As we approach a momentous Presidential and Congressional election in the United States, let us turn to one of America’s founding myths: the landing of the Mayflower at Plymouth Rock, Massachusetts 400 years ago, in December 1620–as depicted in this 1877 painting by Henry Bacon (above) and deconstructed by BBC correspondent Nick Bryant last month. Americans have celebrated the arrival of the pilgrims’ disembarkation at Plymouth as a founding moment of the republic, surrounding the event with Ply-mythmaking which–like any unclaimed baggage from the Mayflower–is long past due to be unpacked.
The Mayflower pilgrims created a plantation at Plymouth which was hardly significant in the history of European colonisation in America. Europeans sailed to the Americas since the end of the 15th century, and the English had already settled Jamestown in Virginia in 1607. Some historians have characterised the Mayflower compact, which established the colony, as a forerunner of the Declaration of Independence and American constitution. But the Founding Fathers during the American Revolution paid little to no attention to the Mayflower compact–a document which, after all, maintained political obedience to the British Crown. But the pilgrims did flee what they saw as the religious and political corruption in their homeland, and presumably the English weather, such that April showers brought the Mayflower.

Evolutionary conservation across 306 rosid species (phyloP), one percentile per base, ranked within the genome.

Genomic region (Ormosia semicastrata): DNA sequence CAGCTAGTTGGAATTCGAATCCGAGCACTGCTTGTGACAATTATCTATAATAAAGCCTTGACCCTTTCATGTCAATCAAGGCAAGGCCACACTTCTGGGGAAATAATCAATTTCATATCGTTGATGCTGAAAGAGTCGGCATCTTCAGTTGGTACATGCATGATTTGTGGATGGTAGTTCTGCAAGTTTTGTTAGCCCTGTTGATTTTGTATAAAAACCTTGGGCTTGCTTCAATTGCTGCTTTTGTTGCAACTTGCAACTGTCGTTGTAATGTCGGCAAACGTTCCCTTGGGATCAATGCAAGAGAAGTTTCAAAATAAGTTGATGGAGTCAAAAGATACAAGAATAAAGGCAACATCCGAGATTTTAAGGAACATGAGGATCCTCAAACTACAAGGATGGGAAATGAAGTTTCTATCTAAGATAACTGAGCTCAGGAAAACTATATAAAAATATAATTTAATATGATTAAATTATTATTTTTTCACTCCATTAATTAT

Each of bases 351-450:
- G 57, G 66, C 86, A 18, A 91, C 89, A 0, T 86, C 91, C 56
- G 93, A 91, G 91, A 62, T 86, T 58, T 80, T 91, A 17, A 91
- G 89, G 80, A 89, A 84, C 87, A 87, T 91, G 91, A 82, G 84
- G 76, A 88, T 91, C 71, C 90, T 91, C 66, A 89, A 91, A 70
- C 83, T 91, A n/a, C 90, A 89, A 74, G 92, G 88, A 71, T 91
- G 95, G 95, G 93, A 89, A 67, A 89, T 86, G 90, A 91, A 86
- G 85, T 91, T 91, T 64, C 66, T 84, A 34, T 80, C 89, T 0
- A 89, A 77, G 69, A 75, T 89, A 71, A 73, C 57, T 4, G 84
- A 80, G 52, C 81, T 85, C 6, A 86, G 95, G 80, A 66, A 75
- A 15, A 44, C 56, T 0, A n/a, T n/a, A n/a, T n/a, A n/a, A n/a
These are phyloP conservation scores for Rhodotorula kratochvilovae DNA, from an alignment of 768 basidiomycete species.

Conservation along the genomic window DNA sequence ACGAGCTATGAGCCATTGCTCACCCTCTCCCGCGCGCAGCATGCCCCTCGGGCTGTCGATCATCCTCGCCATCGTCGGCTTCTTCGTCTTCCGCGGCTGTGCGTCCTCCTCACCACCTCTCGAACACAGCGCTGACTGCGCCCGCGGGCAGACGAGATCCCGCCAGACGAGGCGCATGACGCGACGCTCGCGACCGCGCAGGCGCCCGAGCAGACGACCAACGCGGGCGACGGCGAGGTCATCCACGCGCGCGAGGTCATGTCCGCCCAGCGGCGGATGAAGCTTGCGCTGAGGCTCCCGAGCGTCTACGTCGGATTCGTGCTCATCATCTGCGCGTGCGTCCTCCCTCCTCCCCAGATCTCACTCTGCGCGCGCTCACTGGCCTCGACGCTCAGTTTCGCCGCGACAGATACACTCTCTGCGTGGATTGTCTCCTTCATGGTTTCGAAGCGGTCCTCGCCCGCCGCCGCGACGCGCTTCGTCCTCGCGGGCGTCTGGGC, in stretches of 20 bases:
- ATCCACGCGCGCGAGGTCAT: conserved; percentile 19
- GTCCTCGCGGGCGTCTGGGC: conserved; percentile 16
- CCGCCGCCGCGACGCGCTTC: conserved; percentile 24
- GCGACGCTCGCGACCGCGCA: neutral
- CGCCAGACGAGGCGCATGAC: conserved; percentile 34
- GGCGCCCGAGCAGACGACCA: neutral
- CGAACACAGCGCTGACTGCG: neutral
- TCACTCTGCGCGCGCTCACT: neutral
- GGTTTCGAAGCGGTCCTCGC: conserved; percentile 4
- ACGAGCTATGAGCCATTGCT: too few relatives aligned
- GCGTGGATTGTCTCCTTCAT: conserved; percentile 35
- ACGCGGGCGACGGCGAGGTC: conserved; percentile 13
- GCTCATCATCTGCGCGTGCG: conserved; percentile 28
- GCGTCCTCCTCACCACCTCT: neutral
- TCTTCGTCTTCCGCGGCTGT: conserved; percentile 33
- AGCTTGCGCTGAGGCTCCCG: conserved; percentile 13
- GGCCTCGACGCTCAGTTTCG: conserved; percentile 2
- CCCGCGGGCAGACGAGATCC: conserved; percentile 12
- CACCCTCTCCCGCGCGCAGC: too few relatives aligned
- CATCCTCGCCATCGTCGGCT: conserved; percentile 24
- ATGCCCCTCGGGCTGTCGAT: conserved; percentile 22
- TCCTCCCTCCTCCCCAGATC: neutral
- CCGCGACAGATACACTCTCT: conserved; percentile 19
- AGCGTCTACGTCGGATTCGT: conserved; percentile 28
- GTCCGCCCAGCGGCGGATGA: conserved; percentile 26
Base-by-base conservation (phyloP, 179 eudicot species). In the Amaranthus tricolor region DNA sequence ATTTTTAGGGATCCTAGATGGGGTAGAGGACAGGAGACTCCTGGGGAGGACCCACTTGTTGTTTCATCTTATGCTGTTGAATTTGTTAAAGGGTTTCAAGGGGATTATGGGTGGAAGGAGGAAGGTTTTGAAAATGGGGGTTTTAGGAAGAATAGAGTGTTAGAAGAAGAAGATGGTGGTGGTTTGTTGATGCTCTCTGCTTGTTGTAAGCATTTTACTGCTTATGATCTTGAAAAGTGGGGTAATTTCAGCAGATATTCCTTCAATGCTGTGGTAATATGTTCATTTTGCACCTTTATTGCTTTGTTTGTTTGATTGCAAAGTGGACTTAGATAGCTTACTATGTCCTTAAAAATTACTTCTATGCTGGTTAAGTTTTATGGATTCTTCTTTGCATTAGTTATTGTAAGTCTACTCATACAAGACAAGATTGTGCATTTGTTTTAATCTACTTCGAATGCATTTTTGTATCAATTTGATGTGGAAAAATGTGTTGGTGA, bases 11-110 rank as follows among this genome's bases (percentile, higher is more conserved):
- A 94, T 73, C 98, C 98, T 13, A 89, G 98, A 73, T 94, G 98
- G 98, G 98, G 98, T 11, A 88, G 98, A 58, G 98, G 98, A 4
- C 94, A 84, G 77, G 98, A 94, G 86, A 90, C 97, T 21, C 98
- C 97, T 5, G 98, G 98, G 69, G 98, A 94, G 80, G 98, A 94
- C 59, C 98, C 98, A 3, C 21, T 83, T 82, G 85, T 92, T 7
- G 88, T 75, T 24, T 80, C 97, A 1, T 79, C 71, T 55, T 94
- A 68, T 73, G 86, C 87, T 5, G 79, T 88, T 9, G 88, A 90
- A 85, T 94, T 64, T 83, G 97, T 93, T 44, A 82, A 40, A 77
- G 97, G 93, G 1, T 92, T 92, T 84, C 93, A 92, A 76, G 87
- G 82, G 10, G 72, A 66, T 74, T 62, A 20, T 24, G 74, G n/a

Nevertheless, the fact that the Mayflower pilgrims were loyal to King James meant that their sworn fealty to England was of little use to American revolutionaries seeking to sever ties with British oppression. Instead, the legend of the pilgrims’ arrival was taken up by New England settlers who wanted to emphasise white, Anglo-Saxon, and Protestant culture as foundational to America, as opposed to Catholics and European Jews emigrating to the USA in the 19th century (not to mention African-Americans forcibly transported as slaves). In other words, the pilgrims were deployed by a WASP elite asserting its ascendancy over other groups which could threaten its cultural hegemony. Thus, we might say that the only darker complexions allowed among the ruling class would be those generated by Puritanning salons.
Equally false is the myth of the Mayflower pilgrims celebrating Thanksgiving with the Wampanaog. The story told is that the colonists, facing an unproductive harvest, were rescued by Native Americans; and in gratitude, the white settlers and local indigenous peoples shared a feast of thanks-giving, including turkey and pumpkin pie. While the Plymouth plantation did initially have an uneasy alliance with the Wampanaog in the context of inter-tribal conflict, the local indigenous peoples soon succumbed to European invasion and disease. Indeed, in 1675, Native Americans from various tribes came together under the leadership of Chief Metacom to resist the marauding English settlers: they were brutally defeated, and his decapitated head ‘was displayed on a pike in Plymouth Plantation.’ The myth of Thanksgiving, then, was a story intended to legitimise European colonisation: a tall tale of turkey-feasting which disguised a bloody and fowl legacy of European-indigenous relations.
Till next time,
Director, Early Modern Plymouth Rock and Roll Studies Program